Re: [TLS] Security concerns around co-locating TLS and non-secure on same port (WGLC: draft-ietf-tsvwg-iana-ports-08)

Nicolas Williams <> Mon, 08 November 2010 20:12 UTC

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Date: Mon, 08 Nov 2010 14:12:19 -0600
From: Nicolas Williams <>
To: Paul Hoffman <>
Subject: Re: [TLS] Security concerns around co-locating TLS and non-secure on same port (WGLC: draft-ietf-tsvwg-iana-ports-08)
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On Mon, Nov 08, 2010 at 05:07:42PM +0800, Paul Hoffman wrote:
> At 6:46 PM +1300 11/8/10, Peter Gutmann wrote:
> >What is this claim based on?
> "some security issues": See the long Security Considerations section on RFC 3207.

In-band (StartTLS) and out-of-band (separate ports) negotiation have
almost the same overall security considerations regarding downgrades.
One difference, for example: in the in-band case the client has to re-do
any other negotiations after starting TLS, if it did do any other
negotiations -- but this is easily avoided by doing no other
negotiations prior to starting TLS.  The fact that the former are
documented where the in-band negotiation protocol may be misleading some
to believe that the out-of-band negotiation is much safer than in-band.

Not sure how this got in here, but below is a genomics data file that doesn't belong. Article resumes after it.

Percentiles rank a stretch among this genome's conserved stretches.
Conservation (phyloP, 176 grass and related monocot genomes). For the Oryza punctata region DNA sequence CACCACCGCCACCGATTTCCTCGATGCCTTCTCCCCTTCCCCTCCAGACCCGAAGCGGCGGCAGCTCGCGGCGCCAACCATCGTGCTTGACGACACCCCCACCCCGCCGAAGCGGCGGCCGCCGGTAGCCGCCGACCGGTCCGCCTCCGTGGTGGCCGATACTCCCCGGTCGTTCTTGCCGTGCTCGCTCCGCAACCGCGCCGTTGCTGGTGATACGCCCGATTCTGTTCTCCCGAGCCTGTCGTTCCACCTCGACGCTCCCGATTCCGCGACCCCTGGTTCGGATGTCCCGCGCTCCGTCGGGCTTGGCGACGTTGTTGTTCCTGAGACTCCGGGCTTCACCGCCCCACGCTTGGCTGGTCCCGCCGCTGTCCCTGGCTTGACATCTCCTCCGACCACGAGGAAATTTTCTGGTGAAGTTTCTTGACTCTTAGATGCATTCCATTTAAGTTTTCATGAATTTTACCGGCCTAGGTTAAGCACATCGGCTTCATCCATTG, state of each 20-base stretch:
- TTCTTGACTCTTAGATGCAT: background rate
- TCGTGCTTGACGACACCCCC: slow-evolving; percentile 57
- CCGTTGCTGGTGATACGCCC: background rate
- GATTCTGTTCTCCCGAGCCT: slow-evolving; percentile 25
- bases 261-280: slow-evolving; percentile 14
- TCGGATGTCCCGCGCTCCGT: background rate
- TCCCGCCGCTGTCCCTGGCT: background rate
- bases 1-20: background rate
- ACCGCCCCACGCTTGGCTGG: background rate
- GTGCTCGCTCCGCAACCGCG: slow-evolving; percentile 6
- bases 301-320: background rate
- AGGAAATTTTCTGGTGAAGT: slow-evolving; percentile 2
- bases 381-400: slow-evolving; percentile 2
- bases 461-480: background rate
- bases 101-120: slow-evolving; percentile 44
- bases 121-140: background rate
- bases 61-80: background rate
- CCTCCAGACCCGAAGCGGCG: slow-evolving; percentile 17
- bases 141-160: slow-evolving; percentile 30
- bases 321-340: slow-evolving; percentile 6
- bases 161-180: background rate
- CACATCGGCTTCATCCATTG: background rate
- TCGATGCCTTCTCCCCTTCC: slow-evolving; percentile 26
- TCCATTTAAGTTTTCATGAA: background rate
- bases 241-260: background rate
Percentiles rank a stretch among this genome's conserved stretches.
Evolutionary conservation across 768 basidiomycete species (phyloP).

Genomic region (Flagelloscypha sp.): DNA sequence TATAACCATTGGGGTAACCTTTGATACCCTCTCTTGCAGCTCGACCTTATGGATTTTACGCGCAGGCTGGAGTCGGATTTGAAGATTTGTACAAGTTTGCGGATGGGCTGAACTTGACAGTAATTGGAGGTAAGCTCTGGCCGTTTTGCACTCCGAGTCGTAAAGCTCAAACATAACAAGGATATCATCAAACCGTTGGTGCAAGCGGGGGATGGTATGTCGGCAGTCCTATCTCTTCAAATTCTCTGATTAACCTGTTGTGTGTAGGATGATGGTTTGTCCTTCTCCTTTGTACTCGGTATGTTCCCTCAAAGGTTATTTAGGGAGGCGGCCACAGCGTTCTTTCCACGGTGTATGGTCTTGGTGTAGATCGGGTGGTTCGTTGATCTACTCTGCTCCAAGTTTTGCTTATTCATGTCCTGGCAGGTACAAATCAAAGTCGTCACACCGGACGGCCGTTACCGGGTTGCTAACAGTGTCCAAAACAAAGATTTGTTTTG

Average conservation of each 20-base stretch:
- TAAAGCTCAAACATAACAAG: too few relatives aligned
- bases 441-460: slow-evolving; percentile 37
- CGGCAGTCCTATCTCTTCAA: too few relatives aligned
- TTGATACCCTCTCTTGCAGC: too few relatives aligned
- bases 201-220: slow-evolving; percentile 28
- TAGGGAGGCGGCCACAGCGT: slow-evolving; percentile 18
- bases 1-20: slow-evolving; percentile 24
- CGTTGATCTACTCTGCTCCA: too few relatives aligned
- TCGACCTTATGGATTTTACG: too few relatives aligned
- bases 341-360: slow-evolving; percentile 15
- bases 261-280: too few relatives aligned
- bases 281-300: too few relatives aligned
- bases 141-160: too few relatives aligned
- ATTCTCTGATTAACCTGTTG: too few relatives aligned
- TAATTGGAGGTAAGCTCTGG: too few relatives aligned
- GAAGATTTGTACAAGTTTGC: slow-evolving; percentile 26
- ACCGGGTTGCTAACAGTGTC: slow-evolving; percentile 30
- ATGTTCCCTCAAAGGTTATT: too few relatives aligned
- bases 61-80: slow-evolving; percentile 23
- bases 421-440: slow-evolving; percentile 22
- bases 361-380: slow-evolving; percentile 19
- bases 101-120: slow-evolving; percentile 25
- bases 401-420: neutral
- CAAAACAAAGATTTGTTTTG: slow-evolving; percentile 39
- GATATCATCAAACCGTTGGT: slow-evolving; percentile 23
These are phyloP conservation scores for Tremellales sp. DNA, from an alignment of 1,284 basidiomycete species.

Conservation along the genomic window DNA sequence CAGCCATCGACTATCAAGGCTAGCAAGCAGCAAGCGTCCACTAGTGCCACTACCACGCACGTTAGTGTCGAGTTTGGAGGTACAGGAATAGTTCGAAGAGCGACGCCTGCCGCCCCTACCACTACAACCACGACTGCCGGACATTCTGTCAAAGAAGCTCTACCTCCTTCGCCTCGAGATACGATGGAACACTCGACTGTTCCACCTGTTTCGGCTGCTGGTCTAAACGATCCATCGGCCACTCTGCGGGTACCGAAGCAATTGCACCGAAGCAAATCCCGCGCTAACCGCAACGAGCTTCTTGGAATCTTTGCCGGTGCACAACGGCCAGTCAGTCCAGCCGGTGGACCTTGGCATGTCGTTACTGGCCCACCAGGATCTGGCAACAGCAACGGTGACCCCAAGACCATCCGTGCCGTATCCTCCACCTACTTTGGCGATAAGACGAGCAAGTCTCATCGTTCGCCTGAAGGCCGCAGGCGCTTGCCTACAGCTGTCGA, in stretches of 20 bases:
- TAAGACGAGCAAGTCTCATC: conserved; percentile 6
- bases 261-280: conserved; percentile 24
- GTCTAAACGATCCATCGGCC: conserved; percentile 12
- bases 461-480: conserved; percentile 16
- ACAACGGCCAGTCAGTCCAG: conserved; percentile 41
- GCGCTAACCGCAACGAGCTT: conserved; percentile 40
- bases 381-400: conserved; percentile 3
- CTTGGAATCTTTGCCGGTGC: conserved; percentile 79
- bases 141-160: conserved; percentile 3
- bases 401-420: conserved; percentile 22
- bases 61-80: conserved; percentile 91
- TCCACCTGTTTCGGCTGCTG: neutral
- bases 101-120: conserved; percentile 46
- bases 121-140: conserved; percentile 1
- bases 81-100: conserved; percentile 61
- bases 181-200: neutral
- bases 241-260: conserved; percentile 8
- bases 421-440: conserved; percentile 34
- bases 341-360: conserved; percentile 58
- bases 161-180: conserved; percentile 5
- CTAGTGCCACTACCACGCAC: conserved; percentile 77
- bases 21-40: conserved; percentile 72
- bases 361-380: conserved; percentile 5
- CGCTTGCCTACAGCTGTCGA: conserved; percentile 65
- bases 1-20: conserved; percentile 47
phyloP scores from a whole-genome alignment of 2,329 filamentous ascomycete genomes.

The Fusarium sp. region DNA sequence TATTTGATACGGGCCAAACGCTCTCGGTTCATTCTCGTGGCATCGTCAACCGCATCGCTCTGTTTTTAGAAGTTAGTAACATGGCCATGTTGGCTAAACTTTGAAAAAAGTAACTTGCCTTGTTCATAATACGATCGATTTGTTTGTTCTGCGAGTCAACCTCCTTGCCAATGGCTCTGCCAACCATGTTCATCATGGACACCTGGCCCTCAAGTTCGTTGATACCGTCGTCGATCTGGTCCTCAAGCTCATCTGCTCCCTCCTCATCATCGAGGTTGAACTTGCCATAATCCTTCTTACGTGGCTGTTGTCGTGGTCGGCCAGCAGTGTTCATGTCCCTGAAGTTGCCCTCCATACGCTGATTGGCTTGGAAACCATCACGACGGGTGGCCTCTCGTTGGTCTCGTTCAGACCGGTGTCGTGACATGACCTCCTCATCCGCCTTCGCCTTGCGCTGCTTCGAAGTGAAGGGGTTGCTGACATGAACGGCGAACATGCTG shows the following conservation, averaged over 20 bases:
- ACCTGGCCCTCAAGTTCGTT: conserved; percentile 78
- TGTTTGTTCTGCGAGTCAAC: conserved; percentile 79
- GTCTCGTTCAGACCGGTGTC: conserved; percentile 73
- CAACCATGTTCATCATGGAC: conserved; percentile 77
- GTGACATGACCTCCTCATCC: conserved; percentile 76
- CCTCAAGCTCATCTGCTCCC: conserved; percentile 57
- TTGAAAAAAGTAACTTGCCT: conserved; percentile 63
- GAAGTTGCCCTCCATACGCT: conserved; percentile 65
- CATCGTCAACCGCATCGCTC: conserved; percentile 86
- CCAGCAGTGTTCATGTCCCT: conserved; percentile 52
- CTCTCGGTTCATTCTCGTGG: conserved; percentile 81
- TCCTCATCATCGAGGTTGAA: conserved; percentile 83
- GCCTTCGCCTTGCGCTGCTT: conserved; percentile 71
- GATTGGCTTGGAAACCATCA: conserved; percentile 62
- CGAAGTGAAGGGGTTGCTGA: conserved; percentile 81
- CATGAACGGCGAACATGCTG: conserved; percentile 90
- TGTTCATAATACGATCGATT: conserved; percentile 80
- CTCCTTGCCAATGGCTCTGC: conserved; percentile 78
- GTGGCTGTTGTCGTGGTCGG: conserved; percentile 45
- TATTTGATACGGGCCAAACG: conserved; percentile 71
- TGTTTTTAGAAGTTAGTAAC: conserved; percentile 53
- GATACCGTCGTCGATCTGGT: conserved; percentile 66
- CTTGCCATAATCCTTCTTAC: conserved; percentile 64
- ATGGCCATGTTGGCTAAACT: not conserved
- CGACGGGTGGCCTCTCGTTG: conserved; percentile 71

> "be complexer to implement than using two ports": See the state
> machine described in section 4 and its subsections in RFC 3207. That's
> much more complex than "OK, let's go".

This is true.  Specifically it complicates the task of making the
security layer transparent to the application.  But really, not _that_
much.  Most StartTLS protocols involve an in-band negotiation of whether
to start TLS, then a switch to raw TLS (as opposed to encapsulating TLS
records in the application protocol's message framing) followed by
continuing the application protocol over raw TLS -- not very
complicated, even for implementations that use external processes to
handle the TLS security layer.

> "thus less popular": Developers would like fewer code paths and more
> failure states.

Maybe the lack of popularity has more to do with StartTLS requiring a
smidgen more thought and design than raw TLS of port XYZ :)

OTOH, we've seen requests for StartTLS support in some applications
where the user preferred StartTLS.  So popularity is in the eye of the
beholder.  For example, more TCP ports -> more firewall rule complexity.
Yes, opening the regular port requires a leap of faith that StartTLS
will be used, but if the firewall admin can ensure that the servers
implement and require StartTLS, then fewer ports -> simpler.